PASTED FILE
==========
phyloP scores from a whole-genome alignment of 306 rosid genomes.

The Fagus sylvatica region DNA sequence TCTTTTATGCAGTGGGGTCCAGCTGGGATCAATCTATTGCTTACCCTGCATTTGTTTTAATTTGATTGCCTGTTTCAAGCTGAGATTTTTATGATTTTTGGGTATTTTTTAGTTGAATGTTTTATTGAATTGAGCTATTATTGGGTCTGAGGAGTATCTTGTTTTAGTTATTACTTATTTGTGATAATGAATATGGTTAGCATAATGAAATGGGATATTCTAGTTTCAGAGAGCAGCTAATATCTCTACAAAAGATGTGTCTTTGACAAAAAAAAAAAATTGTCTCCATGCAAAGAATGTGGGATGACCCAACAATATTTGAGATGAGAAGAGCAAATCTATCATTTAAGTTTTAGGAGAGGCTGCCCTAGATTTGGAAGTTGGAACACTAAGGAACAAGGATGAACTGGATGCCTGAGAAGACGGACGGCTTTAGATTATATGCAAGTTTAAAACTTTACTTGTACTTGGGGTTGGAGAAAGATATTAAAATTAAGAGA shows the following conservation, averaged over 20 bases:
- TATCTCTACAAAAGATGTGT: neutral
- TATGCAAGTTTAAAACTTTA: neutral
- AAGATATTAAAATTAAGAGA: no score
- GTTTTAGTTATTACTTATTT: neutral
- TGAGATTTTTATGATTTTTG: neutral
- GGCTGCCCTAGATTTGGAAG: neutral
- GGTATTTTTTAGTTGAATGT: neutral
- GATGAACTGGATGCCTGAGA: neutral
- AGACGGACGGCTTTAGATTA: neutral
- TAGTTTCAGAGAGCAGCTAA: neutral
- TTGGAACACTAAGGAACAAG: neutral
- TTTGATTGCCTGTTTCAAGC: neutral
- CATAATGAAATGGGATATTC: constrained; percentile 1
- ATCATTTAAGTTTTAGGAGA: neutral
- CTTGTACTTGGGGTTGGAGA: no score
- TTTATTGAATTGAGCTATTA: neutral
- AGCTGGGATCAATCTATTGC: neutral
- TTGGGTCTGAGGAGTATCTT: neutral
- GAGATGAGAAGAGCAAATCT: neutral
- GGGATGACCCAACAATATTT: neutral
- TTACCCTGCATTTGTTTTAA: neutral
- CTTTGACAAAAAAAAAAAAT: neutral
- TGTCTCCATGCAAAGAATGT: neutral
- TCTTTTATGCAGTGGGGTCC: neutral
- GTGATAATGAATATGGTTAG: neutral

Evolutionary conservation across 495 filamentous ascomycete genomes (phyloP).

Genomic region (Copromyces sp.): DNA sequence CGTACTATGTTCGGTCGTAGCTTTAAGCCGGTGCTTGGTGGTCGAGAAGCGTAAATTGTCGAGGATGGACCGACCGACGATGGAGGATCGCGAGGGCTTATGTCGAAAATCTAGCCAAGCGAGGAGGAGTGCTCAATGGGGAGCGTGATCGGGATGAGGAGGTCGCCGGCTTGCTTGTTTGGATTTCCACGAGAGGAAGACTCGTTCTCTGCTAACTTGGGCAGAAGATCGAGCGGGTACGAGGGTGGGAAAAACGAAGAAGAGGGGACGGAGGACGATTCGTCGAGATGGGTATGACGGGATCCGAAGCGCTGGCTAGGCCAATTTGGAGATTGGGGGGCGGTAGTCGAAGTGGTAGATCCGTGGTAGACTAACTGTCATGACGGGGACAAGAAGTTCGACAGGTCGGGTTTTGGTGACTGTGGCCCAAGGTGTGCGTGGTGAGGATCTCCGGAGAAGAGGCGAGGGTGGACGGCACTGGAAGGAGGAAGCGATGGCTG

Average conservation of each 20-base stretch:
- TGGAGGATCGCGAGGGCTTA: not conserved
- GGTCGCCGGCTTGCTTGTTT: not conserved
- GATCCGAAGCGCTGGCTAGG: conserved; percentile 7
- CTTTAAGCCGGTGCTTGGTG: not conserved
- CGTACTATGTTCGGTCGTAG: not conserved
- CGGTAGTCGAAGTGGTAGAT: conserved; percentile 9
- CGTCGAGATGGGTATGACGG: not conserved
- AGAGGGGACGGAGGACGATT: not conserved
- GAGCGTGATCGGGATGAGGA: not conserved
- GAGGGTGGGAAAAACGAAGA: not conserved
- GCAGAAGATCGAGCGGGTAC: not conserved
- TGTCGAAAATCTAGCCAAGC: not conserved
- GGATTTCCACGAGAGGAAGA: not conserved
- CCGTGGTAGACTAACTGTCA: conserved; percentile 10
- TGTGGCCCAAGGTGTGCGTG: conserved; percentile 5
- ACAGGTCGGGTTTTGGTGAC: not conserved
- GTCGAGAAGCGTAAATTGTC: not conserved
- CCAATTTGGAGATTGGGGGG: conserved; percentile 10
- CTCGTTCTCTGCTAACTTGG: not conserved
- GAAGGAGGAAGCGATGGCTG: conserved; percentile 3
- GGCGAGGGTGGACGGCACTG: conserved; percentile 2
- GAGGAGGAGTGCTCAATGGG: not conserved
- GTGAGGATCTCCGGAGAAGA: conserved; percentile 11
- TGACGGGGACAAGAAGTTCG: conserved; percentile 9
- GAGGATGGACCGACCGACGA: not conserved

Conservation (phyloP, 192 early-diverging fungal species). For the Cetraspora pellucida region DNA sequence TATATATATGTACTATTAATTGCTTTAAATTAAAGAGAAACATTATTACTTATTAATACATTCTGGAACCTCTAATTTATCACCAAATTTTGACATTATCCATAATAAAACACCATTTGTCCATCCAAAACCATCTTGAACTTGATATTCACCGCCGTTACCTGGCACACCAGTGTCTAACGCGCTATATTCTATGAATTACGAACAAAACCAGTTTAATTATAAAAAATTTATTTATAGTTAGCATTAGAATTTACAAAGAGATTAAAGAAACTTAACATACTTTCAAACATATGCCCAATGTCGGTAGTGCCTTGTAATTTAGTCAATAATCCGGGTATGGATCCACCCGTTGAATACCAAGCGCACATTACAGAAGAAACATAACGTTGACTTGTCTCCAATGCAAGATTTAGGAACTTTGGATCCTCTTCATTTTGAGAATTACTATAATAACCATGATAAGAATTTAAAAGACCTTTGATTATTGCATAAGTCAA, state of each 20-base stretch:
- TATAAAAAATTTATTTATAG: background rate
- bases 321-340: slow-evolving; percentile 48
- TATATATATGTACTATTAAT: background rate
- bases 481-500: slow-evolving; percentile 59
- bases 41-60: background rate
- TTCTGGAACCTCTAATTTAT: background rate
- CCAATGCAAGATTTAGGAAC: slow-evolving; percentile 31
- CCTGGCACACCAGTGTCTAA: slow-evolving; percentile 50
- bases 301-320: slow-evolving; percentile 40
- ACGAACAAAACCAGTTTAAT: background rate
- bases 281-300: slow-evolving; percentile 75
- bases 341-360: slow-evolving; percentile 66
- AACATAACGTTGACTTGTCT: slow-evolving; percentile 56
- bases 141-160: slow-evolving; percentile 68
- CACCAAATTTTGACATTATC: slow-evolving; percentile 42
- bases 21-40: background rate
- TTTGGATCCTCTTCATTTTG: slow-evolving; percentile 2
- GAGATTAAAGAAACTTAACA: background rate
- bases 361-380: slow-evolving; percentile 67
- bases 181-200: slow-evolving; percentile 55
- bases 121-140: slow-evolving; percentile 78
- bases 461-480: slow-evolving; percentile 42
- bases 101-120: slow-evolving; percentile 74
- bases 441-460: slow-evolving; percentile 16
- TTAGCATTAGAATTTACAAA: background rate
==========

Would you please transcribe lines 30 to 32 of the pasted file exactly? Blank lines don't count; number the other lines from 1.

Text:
Average conservation of each 20-base stretch:
- TGGAGGATCGCGAGGGCTTA: not conserved
- GGTCGCCGGCTTGCTTGTTT: not conserved